ast adv stream. with a fahcon'
' ~t t7reyear's yteld will bea W
r the recent additio,. t with
P lof the e preciou: Fron
Sent, -And Ing 1
·. t bet4
- at la
Paris.-Captain Marconnet, one of the French army officers who is do
ing much to advance the science of aviation, has recently invented a device
which enables a passenger on an aeroplane to guide the pilot, despite the
difficulty ordinarily of the latter hearing anything that is said while the
machine is making a rapid flight. It is a microphone, the mouth piece
used by the passenger being attached to the flap of the pilot's cap, and the
mouthpiece for the pilot being placed on his left shoulder.
^^VChm^^··^h~hMC~lM cy ~
Gives More Milk While.Orchestra
Plays Classical Pieces.
Lake Bluff Dairy Woman Tests Theory
of Michigan Farmer and Finds
t Waltzes Are Most Soothing
r Don't Like Ragtime.
t Chicago.-Sad-eyed cows on the
farm of Mrs. Scott Durand in Lake
Bluff the, other day lost their remorse
ful feelings, became happy-faced, and
gave more milk than they had been
accustomed to, because the farm
hands milked the 61 Jerseys and Hol
steins to the sweet strains of the "Blue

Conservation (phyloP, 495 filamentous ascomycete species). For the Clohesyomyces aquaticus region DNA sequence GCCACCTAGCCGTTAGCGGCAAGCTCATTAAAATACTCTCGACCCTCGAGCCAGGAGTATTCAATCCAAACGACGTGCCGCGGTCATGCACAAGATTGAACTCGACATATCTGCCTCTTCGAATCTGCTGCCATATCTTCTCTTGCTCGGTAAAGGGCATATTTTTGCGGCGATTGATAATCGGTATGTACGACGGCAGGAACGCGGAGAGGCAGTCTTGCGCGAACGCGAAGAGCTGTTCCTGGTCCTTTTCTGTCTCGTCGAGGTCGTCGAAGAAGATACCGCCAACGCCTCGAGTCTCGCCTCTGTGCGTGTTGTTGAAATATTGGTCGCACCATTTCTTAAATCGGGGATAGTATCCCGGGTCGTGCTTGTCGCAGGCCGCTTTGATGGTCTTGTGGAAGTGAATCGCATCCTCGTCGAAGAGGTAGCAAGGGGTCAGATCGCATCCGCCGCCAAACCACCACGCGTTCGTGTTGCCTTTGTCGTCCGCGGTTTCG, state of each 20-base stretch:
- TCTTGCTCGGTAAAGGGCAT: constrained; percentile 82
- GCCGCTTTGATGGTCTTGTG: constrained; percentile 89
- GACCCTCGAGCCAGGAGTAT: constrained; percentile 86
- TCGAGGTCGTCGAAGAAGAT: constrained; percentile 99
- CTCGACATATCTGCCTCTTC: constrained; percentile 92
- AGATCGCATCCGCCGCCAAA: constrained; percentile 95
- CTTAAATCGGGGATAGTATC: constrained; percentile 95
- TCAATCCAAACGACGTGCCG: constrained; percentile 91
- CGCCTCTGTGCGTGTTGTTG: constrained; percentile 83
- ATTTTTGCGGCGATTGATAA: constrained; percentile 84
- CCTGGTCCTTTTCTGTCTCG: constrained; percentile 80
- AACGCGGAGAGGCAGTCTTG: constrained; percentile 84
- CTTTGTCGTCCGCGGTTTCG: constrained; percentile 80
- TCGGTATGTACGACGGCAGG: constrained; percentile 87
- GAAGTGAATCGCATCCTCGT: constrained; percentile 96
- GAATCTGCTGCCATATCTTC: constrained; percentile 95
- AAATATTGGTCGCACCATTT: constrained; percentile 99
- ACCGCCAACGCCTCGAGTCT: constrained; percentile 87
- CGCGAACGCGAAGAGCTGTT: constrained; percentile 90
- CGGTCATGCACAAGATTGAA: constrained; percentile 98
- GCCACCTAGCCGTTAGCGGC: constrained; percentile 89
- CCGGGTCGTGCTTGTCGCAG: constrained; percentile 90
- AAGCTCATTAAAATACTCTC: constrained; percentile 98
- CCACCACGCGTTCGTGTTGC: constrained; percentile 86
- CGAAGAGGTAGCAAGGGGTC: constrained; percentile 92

Danube" waltz and other selections
rendered by an orchestra.
Music-impregnated milk is a fact
and not a theory, according to the
North Shore society woman, who
watched the cows being milked while
nine musicians wafted sweet music
over the farm.
Milk taken from the "bossies," while
the orchestra sent forth soothing
music, tasted better and had a more
happy effect upon the drinkers than
the milk served which had not been
"music impregnated," according to
those who went through the test.
The unique test was made to prove
the assertion of a Michigan farmer
that cows give more milk while musio
is being rendered.
The music calmed the nerves of the
cows and their udders let down all the
milk in them.
Soon after the milking had been
finished, Mrs. Durand, who is known
as the "Queen of Hostesses," served
the liquid to the musicians.
"This experiment has been, a per
feet revelation to me," said Mrs.
Durand after Helen, Clarice, Flossie 1
and No. 52, the first four cows, had
been milked to the music of the or